International Institutional Law (6 ECTS)
Lecturer: Dr A.J.J. de Hoogh (coordinator)
When: Block 1
Brief course description: Modern international governmental institutions and organizations started to emerge in the second half of the 19th century and in the beginning of the 20th century. World War II sealed the fate of the League of Nations but spawned the birth of the United Nations and many other international institutions and organizations. The end of the 20th century has seen a new wave, with the creation of ad hoc and permanent international (criminal) tribunals and courts and the World Trade Organization. No one doubts that international institutions and organizations are essential for international cooperation and one may expect to see expansion of their functions and activities in the years to come. On the one hand, organizations are engaged in a continuous struggle to effectively pursue and fulfil their purposes within the specialized and limited nature of their competences and powers. On the other hand, the expanding scope of activities of for instance the UN Security Council and the implementation of its decisions by UN members raises questions as to the conformity of activities and decisions with international law in general, and in particular with human rights law, and has led to the discussion of for instance the organization’s international responsibility for (alleged) violations. This course focuses on the institutional law aspects of the activities displayed by international organizations, in particular –though not exclusively– of the United Nations. Topics to be discussed include: international legal personality and applicable law; privileges and immunities; the admission and representation of States; normative acts, resolutions, (binding) decisions, recommendations and authorizations; voting procedures; express, implied, and inherent powers; enforcement powers (sanctions and military action); legislative power; the internal division of powers, especially within the United Nations; the international responsibility of international organizations; the question of ultra vires acts; and review of acts of international organizations.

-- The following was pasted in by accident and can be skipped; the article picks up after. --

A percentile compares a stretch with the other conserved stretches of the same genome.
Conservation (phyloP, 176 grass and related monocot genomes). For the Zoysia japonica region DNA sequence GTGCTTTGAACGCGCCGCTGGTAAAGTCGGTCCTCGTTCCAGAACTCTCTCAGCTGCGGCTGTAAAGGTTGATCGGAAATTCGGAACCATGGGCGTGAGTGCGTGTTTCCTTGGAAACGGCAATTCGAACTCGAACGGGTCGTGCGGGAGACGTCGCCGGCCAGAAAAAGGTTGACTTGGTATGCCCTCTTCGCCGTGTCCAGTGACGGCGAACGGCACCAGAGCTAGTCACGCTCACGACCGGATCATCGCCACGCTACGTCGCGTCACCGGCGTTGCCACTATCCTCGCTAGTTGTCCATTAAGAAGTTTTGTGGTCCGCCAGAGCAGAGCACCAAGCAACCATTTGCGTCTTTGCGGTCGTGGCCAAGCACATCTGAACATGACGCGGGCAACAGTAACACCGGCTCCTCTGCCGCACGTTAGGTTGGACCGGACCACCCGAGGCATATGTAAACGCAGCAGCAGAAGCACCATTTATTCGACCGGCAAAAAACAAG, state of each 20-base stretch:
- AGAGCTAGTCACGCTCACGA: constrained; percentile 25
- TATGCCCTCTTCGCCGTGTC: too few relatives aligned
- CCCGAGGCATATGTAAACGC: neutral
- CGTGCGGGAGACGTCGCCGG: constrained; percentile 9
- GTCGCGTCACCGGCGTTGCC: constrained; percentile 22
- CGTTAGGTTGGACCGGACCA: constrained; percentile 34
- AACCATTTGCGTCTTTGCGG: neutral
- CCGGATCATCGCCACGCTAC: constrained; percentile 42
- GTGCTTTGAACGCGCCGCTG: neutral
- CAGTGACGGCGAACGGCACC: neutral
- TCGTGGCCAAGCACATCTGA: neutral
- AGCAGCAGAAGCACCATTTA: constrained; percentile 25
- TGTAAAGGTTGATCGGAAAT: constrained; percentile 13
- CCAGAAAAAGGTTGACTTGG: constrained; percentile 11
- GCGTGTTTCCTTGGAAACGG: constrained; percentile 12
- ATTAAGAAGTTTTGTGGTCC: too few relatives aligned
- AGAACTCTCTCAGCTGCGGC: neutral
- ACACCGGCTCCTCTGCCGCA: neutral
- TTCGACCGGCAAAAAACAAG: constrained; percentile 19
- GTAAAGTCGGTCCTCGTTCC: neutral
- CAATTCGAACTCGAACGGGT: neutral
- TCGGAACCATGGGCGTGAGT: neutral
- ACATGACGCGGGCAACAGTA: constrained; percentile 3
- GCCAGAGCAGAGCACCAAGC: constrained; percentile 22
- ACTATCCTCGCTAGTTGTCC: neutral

Teaching method: This course will be taught by way of lectures, in which various concepts common to different organizations will be introduced and critically assessed. Specific institutional problems and international controversies will be examined by reference to the law applicable within the particular organization or institution.
Assessment: The method of assessment for this course will be a written exam.
*Official course information and schedules during the academic year can be found in Ocasys.
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